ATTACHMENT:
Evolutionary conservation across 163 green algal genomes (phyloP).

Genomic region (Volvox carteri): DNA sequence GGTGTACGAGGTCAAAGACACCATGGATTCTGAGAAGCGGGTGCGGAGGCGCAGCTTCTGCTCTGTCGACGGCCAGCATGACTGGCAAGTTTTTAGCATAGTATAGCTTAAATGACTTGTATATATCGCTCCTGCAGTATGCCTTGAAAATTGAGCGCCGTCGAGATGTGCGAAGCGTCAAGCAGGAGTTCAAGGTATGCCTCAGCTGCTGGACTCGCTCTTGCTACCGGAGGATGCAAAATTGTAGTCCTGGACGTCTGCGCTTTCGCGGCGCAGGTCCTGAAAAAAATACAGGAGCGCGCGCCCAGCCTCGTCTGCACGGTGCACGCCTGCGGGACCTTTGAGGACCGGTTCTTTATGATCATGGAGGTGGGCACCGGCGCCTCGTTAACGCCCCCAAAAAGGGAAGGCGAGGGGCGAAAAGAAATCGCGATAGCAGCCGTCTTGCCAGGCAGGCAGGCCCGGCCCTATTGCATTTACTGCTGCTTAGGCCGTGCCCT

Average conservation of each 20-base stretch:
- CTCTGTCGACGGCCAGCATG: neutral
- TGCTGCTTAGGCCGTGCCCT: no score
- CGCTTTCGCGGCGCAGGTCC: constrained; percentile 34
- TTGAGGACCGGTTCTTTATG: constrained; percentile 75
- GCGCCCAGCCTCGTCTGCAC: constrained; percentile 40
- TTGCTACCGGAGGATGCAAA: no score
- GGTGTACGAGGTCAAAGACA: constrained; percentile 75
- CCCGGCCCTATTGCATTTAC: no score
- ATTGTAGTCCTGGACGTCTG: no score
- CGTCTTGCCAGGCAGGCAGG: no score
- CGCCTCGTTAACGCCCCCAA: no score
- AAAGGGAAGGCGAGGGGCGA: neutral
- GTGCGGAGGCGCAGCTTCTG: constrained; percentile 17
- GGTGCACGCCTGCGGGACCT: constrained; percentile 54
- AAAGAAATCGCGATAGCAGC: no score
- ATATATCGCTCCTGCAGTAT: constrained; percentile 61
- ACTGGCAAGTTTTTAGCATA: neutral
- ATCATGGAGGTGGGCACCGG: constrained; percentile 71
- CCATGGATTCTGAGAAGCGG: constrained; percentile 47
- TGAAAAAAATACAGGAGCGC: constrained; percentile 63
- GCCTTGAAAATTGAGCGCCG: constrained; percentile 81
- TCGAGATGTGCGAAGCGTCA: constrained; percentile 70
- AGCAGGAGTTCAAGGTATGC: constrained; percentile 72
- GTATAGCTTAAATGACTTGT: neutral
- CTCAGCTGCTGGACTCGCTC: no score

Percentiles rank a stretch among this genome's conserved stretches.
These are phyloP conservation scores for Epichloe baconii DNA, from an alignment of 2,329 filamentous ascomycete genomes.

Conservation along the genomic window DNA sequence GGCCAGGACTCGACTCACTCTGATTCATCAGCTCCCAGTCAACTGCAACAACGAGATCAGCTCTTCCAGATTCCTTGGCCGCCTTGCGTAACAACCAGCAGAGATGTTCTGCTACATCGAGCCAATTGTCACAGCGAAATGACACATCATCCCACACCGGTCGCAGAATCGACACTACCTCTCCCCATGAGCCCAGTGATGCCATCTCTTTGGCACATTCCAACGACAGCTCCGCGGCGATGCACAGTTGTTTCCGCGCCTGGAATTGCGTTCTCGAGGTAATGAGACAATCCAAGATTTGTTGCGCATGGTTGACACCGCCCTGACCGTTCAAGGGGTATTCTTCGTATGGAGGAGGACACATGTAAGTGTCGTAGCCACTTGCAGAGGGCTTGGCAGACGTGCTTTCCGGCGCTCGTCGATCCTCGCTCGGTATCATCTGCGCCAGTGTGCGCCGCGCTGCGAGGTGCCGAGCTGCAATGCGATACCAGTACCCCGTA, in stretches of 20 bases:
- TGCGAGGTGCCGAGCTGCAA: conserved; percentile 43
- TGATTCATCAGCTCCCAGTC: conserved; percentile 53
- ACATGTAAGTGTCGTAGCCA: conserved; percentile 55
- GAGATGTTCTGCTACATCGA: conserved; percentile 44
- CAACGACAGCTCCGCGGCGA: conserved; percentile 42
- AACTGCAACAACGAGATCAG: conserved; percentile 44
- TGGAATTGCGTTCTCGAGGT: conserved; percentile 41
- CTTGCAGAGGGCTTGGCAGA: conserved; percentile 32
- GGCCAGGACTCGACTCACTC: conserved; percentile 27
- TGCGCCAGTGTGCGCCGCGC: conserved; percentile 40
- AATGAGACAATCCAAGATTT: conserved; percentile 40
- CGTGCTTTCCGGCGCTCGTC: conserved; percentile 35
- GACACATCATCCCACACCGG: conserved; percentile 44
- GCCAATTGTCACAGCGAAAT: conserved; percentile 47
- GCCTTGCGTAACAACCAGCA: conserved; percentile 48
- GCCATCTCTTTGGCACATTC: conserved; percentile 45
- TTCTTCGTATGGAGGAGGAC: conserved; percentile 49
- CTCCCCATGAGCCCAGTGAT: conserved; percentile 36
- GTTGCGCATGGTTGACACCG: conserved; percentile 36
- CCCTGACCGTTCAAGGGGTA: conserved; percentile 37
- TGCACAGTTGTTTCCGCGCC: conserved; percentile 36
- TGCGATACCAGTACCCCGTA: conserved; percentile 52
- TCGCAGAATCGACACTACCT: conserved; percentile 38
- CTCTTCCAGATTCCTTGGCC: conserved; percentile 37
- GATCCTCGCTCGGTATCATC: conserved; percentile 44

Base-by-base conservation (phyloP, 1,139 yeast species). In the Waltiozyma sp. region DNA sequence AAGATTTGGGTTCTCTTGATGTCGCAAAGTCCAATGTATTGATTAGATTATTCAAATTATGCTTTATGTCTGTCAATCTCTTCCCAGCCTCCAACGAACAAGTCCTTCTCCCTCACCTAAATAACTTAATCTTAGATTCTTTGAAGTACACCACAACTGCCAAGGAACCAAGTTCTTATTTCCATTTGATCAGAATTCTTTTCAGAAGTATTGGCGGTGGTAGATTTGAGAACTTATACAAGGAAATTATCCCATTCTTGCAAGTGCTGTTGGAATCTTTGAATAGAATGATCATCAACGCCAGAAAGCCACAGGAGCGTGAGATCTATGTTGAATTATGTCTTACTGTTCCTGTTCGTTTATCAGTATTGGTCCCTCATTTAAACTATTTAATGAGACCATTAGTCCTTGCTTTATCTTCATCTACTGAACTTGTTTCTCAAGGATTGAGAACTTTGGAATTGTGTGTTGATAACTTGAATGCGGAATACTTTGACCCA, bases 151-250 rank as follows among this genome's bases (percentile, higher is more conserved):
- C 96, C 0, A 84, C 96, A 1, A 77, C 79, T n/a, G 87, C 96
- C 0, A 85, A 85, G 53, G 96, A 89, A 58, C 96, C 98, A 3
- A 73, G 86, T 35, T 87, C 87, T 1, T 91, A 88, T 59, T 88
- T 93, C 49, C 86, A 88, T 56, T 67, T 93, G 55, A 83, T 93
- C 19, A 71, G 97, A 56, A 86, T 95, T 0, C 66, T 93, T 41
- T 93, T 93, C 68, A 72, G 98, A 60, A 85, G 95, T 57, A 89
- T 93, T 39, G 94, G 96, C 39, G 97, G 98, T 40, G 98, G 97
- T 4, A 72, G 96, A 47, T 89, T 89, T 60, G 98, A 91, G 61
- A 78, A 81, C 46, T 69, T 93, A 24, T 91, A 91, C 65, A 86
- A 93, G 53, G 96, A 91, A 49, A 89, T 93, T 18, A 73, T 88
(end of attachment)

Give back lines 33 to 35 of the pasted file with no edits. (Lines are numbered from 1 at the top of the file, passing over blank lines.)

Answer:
- TGATTCATCAGCTCCCAGTC: conserved; percentile 53
- ACATGTAAGTGTCGTAGCCA: conserved; percentile 55
- GAGATGTTCTGCTACATCGA: conserved; percentile 44